2015 Proposed Postal Price Increases

Many-USPS-delivery-trucks-sit-unused-blog

The USPS filed a notice last week with the Postal Regulatory Commission for a nearly 2% increase to take place on April 26. What does that mean for mailers?

Unlike previous CPI increases that only included price increases for established rate categories, this price proposal includes new FSS pricing – now including Bound Printed Matter flats – as well as incentives for Carrier Route 5-digit pallets, which can only contain carrier route bundles.

As such, comparing current prices for flats – Standard Mail, Periodicals and Bound Printed Matters – with what has been proposed, is not easy to do. Without the preparation requirements, which the USPS has yet to provide, we can only make assumptions on what can be accomplished and whether there will be cost added to our process to meet the requirements and take advantage of new incentives, like the Carrier Route 5-digit pallets.

Likewise, we don’t know what will be required in the FSS pricing structure or whether there will be options in preparation. At first glance, it looks like current carrier route-qualified mail in FSS zips will not be impacted negatively. However, High Density and High Density Plus in FSS zips may now have to be FSS prepped which would eliminate DDU entry opportunities and require that all mail pieces meet machinability requirements. It could also result in higher-than-CPI increases for those categories.

It should be noted that about 25-28% is the average volume per mailing that falls into FSS zips. That can vary by mailing and in some cases could be as high as 30% of the mailing.

Because of the complexity and new rate cells in the pricing proposal, it may take some time to get our rate calculators modified for client use. Until then, the charts provided below will provide a guide on what to expect. As details are confirmed, we will provide additional updates.

Letter mail – First Class, Standard Mail and Periodicals – along with Package Services should be close to the averages shown in the following USPS tables as there are no major changes to rate structures in those categories.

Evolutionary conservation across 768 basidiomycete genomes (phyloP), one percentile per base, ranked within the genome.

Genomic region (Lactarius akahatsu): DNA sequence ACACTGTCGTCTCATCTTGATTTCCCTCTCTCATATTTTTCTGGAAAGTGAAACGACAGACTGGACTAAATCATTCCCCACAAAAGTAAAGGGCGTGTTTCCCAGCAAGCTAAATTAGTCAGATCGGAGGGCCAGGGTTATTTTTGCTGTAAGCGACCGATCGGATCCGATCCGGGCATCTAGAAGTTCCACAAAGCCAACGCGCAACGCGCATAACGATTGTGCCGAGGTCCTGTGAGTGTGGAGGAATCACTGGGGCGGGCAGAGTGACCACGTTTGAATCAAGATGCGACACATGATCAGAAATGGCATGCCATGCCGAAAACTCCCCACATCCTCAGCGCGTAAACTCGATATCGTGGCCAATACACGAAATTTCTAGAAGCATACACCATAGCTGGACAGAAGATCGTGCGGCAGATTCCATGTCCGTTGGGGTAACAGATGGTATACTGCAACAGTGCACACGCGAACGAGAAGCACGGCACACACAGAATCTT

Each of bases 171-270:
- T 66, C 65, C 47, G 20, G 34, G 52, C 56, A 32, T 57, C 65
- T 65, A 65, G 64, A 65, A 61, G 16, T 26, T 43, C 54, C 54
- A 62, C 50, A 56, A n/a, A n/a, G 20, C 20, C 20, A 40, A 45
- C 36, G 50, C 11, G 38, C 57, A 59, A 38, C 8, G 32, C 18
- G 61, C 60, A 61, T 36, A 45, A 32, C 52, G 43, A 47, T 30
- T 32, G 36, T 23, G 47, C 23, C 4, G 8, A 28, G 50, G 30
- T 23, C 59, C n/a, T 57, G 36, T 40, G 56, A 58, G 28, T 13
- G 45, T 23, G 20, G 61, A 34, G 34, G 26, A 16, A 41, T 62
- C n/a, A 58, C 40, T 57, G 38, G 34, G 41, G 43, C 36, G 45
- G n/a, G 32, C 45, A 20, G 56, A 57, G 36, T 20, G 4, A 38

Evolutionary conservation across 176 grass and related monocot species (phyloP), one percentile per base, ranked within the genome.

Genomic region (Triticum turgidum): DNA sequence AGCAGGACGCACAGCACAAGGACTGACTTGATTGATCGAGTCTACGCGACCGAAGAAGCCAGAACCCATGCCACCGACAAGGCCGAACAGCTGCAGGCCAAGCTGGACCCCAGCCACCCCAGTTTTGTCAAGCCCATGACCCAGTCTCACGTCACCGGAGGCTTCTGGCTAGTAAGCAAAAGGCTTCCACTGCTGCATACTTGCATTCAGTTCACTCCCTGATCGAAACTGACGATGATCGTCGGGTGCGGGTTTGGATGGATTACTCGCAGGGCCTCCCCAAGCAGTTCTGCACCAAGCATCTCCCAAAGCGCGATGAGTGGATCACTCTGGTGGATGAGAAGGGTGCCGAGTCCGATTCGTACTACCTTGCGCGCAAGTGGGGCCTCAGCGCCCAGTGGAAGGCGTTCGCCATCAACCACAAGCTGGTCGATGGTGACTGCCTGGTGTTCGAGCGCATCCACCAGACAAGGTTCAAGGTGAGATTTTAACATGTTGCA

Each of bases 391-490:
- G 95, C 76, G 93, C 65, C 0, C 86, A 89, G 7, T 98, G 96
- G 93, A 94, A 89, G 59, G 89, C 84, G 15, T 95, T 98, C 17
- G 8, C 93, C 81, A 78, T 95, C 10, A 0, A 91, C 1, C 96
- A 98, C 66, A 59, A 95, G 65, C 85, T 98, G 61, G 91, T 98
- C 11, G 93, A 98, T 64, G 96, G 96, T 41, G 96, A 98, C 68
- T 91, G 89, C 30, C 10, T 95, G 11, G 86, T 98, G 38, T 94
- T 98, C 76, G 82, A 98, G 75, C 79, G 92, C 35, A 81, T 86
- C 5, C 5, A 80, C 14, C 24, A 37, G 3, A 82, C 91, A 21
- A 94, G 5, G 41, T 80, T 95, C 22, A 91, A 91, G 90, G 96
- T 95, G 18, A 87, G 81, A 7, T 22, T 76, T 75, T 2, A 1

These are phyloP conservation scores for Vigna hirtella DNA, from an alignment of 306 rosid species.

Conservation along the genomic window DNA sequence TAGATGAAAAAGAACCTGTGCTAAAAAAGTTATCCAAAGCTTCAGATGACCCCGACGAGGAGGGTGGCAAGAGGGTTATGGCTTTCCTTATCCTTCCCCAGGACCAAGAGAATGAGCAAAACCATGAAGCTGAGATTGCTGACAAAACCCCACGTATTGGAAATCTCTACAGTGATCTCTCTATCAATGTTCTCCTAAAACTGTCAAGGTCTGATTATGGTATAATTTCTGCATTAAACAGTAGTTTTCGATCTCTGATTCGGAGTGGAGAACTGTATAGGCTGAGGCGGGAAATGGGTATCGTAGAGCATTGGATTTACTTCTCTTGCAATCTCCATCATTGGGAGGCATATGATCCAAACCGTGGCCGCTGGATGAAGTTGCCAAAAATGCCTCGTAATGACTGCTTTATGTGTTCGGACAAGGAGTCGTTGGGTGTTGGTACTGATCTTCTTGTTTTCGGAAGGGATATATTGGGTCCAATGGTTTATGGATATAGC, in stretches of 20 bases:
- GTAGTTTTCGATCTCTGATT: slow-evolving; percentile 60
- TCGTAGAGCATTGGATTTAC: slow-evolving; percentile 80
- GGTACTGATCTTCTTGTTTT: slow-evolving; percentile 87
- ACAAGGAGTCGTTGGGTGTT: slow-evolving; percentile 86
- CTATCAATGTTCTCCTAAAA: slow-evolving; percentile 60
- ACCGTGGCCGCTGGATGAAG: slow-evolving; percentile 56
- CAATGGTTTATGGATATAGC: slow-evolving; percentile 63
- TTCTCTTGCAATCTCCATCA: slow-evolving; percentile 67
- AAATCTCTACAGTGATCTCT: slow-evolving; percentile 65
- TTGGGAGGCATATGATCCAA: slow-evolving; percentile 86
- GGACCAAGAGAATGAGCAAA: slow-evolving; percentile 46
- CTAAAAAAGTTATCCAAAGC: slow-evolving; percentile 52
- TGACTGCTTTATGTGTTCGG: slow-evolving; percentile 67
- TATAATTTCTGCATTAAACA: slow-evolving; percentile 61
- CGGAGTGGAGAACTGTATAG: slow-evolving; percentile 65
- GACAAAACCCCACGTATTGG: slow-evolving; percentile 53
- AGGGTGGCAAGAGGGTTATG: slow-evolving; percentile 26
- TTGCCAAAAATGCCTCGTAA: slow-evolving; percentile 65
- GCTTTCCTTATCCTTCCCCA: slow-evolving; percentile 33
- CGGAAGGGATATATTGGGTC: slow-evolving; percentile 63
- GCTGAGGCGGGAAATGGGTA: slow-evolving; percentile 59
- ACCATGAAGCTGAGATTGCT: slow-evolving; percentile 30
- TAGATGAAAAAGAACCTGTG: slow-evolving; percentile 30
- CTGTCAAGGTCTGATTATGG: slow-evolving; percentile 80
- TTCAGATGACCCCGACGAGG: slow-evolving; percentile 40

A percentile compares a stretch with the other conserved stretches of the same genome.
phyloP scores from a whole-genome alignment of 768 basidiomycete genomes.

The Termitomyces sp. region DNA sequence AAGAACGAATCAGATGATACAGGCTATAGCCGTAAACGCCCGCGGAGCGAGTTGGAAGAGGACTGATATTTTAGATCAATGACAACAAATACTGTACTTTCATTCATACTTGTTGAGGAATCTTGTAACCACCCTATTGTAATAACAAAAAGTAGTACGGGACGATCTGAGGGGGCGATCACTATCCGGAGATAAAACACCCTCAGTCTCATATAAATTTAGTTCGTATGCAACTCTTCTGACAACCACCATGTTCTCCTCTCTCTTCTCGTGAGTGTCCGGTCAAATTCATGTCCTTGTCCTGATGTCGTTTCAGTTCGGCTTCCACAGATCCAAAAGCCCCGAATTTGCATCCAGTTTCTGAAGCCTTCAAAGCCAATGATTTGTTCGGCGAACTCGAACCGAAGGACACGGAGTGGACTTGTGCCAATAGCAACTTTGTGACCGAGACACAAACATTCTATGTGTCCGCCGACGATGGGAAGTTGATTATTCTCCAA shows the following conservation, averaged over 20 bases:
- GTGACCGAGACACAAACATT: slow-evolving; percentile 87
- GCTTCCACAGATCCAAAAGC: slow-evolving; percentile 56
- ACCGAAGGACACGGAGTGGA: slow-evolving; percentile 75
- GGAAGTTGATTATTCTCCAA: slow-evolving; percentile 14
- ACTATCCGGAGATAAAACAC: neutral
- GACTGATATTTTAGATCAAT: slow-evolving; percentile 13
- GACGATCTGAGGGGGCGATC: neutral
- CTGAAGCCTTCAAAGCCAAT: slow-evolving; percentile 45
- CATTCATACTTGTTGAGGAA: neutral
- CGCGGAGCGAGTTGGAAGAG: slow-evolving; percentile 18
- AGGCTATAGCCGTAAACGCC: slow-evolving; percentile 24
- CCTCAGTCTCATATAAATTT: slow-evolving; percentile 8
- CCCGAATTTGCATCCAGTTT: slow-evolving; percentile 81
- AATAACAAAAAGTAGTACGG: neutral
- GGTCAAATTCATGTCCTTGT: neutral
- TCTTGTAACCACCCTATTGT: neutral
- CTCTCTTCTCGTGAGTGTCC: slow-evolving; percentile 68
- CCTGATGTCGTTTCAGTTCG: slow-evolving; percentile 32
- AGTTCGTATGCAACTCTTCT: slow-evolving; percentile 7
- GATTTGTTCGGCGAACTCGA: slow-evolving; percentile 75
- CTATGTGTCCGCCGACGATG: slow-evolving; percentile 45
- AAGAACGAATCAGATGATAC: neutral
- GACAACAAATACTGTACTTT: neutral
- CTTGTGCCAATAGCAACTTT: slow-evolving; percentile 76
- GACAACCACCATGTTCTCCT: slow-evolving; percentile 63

2015 Price Change Percentage by Mail Class

Class

Percent Change

First-Class Mail

1.949

Standard Mail

1.886

Periodicals

1.965

Package Services

1.964

Special Services

0.234

 

First-Class Mail – The Postal Service is maintaining the price of a stamp for a one-ounce single-piece stamped letter at 47 cents*, and is increasing the price of metered letters by one-half cent to 46.5 cents.
*The current price for a first-class piece is 49 cents, which includes a 2 cent exigent surcharge on the 47-cent base rate. If we get the rollback of exigent later on this year, the price would roll back to 47 cents.

First-Class Mail Product Price Change

Product

Percent Change

Single-Piece Letters/Postcards

0.623

Presort Letters/Postcards

2.417

Flats

2.438

Parcels

10.180

FCM International

2.768

Total First-Class Mail

1.949

 

Standard Mail – Within this class, the prices of Standard Mail products increase as follows:

Standard Mail Product Price Change

Product

Percent Change

Letters

1.835

Flats

2.466

Parcels

9.794

High Density/Saturation Letters

2.027

High Density/Saturation Flats and Parcels

1.557

Carrier Route

1.415

Every Door Direct Mail – Retail

4.761

Overall

1.886

 

Periodicals – The prices for these products change as follows:

Periodicals Product Price Change

Product

Percent Change

Outside County

1.966

Within County

1.952

Overall

1.965

 

Package Services – The prices for these products change as follows:

Package Services Product Price Change

Product

Percent Change

Alaska Bypass

2.294

BPM Flats

0.425

BPM Parcels

2.640

Media Mail/Library Mail

2.313

Overall

1.964

 

Joe Schick, Quad/Graphics’ Vice President of Postal Affairs is an advocate for mailers and the print industry and works closely with the USPS and Congress to achieve effective postal reform.


Popular Tags :

Related Posts

2015 USPS Price Changes (Part 2)
Looking Ahead: 2015 Postal Pricing Adjustments
Rate hike will harm postal service - Rafe Morrissey, The Hill